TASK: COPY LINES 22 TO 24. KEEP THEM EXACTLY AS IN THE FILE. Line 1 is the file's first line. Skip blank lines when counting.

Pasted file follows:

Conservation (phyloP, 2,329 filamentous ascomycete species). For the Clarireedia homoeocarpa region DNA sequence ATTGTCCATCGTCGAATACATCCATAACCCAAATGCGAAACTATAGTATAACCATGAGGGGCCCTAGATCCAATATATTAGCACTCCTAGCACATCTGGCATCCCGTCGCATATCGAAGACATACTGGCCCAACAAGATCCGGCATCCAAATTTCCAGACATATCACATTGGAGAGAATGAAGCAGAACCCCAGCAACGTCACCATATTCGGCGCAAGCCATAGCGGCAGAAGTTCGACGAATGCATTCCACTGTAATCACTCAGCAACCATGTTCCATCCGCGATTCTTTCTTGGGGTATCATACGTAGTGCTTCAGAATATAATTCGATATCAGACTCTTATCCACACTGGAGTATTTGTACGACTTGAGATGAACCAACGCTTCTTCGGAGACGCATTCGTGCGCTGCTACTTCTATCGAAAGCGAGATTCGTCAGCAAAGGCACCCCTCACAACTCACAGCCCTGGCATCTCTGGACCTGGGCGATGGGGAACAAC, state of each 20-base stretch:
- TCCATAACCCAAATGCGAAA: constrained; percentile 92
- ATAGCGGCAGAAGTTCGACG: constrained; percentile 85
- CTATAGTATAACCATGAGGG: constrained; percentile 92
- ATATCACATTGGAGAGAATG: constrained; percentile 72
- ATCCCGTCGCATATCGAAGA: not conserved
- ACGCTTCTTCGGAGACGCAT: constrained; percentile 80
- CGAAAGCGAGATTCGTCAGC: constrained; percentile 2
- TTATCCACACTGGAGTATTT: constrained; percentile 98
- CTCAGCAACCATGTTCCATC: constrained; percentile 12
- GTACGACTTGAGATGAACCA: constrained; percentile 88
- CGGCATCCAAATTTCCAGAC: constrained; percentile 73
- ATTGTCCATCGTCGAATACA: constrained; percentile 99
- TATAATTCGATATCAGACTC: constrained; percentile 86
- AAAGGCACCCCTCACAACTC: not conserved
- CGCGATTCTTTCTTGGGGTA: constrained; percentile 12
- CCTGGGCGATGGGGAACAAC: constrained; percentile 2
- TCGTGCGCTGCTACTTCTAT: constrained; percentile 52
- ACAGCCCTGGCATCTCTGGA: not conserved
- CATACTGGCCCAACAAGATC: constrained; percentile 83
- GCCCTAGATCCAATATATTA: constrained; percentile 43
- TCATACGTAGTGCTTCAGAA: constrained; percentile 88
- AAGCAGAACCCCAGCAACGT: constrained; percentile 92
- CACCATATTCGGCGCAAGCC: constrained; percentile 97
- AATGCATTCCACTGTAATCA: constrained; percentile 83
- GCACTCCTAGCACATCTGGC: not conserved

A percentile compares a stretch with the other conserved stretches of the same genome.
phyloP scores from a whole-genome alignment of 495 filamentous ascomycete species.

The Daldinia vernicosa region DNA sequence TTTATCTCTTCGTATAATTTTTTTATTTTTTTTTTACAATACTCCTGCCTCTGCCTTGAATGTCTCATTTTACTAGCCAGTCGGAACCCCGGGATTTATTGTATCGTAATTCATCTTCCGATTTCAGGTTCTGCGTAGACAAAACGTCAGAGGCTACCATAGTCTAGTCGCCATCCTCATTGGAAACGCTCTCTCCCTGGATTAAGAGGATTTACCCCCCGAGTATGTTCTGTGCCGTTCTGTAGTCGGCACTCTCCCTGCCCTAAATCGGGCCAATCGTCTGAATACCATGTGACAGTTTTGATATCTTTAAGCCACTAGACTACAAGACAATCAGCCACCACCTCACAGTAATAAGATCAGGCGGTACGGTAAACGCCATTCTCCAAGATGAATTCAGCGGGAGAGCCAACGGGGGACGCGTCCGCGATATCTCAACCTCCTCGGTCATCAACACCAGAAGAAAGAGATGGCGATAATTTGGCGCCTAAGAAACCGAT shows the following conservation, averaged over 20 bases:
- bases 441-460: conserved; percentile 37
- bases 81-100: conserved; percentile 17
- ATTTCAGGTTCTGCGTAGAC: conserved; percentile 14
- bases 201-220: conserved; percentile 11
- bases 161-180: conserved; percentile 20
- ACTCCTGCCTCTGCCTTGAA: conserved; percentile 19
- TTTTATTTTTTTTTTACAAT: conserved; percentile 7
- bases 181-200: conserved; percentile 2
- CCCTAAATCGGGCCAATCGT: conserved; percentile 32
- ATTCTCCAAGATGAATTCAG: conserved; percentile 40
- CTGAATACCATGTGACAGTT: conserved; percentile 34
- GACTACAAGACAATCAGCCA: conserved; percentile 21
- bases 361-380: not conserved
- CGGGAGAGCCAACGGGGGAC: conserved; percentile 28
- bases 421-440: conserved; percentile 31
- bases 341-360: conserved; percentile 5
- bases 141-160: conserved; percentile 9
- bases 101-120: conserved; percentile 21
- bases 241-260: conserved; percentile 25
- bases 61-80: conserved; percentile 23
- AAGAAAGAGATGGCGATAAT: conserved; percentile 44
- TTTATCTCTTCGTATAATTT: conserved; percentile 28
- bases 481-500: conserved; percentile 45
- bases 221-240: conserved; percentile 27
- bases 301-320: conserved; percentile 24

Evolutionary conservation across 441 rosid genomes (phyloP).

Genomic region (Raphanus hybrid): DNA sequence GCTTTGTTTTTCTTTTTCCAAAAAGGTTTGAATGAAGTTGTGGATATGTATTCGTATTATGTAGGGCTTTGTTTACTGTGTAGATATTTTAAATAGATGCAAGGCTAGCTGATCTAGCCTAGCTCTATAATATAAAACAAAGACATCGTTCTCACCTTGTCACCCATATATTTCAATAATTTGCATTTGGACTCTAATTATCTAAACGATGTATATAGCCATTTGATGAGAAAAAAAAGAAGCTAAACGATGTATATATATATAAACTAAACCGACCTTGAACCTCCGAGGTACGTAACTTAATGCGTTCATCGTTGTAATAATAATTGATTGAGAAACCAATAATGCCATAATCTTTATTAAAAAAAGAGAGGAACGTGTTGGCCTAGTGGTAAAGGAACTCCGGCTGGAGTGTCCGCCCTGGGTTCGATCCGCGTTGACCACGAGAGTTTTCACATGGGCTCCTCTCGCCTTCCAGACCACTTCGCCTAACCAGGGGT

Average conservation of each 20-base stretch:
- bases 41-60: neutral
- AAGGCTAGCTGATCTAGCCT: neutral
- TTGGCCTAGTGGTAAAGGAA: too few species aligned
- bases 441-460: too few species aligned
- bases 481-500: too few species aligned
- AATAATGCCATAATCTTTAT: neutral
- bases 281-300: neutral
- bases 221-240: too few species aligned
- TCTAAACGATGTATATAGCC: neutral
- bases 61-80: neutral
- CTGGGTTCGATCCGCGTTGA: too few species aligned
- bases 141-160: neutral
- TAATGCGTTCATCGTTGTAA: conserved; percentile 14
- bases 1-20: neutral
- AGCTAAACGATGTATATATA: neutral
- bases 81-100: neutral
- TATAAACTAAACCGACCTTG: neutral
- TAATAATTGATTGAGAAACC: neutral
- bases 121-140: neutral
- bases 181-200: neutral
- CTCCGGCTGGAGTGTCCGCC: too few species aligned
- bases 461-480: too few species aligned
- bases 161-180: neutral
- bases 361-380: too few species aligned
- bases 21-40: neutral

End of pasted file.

- TCATACGTAGTGCTTCAGAA: constrained; percentile 88
- AAGCAGAACCCCAGCAACGT: constrained; percentile 92
- CACCATATTCGGCGCAAGCC: constrained; percentile 97